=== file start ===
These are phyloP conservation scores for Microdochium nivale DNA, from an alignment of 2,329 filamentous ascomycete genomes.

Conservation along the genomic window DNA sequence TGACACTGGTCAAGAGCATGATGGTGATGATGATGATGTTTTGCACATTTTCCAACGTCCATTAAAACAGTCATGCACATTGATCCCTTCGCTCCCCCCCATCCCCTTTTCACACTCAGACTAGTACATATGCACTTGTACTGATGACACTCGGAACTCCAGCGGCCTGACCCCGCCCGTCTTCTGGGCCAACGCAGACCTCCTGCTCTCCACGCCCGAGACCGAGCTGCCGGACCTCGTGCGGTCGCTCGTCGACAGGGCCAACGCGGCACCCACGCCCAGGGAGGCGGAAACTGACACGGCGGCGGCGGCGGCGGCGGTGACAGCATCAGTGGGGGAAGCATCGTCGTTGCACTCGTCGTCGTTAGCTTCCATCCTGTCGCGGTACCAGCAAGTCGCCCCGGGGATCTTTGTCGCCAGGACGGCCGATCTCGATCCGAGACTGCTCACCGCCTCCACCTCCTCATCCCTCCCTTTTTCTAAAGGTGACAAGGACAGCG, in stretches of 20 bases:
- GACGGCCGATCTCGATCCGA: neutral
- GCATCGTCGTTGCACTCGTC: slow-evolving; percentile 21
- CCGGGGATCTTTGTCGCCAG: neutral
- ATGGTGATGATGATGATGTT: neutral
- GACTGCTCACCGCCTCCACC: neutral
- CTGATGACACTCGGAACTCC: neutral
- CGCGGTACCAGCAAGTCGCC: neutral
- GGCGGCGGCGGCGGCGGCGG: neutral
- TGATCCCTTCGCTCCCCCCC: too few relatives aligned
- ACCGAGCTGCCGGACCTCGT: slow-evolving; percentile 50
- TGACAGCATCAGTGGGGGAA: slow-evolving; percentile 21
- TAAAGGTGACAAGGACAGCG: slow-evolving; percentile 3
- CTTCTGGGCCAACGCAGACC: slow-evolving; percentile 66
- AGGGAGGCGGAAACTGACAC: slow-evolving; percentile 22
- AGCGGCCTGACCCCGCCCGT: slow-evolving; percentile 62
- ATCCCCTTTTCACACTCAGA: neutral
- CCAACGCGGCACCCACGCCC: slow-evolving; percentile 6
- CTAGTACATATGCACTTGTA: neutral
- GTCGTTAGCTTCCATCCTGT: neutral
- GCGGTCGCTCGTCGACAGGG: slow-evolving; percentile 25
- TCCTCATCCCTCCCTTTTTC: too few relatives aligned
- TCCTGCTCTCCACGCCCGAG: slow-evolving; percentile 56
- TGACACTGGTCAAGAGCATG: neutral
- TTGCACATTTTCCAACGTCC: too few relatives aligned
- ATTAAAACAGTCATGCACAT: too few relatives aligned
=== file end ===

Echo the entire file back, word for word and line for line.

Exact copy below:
These are phyloP conservation scores for Microdochium nivale DNA, from an alignment of 2,329 filamentous ascomycete genomes.

Conservation along the genomic window DNA sequence TGACACTGGTCAAGAGCATGATGGTGATGATGATGATGTTTTGCACATTTTCCAACGTCCATTAAAACAGTCATGCACATTGATCCCTTCGCTCCCCCCCATCCCCTTTTCACACTCAGACTAGTACATATGCACTTGTACTGATGACACTCGGAACTCCAGCGGCCTGACCCCGCCCGTCTTCTGGGCCAACGCAGACCTCCTGCTCTCCACGCCCGAGACCGAGCTGCCGGACCTCGTGCGGTCGCTCGTCGACAGGGCCAACGCGGCACCCACGCCCAGGGAGGCGGAAACTGACACGGCGGCGGCGGCGGCGGCGGTGACAGCATCAGTGGGGGAAGCATCGTCGTTGCACTCGTCGTCGTTAGCTTCCATCCTGTCGCGGTACCAGCAAGTCGCCCCGGGGATCTTTGTCGCCAGGACGGCCGATCTCGATCCGAGACTGCTCACCGCCTCCACCTCCTCATCCCTCCCTTTTTCTAAAGGTGACAAGGACAGCG, in stretches of 20 bases:
- GACGGCCGATCTCGATCCGA: neutral
- GCATCGTCGTTGCACTCGTC: slow-evolving; percentile 21
- CCGGGGATCTTTGTCGCCAG: neutral
- ATGGTGATGATGATGATGTT: neutral
- GACTGCTCACCGCCTCCACC: neutral
- CTGATGACACTCGGAACTCC: neutral
- CGCGGTACCAGCAAGTCGCC: neutral
- GGCGGCGGCGGCGGCGGCGG: neutral
- TGATCCCTTCGCTCCCCCCC: too few relatives aligned
- ACCGAGCTGCCGGACCTCGT: slow-evolving; percentile 50
- TGACAGCATCAGTGGGGGAA: slow-evolving; percentile 21
- TAAAGGTGACAAGGACAGCG: slow-evolving; percentile 3
- CTTCTGGGCCAACGCAGACC: slow-evolving; percentile 66
- AGGGAGGCGGAAACTGACAC: slow-evolving; percentile 22
- AGCGGCCTGACCCCGCCCGT: slow-evolving; percentile 62
- ATCCCCTTTTCACACTCAGA: neutral
- CCAACGCGGCACCCACGCCC: slow-evolving; percentile 6
- CTAGTACATATGCACTTGTA: neutral
- GTCGTTAGCTTCCATCCTGT: neutral
- GCGGTCGCTCGTCGACAGGG: slow-evolving; percentile 25
- TCCTCATCCCTCCCTTTTTC: too few relatives aligned
- TCCTGCTCTCCACGCCCGAG: slow-evolving; percentile 56
- TGACACTGGTCAAGAGCATG: neutral
- TTGCACATTTTCCAACGTCC: too few relatives aligned
- ATTAAAACAGTCATGCACAT: too few relatives aligned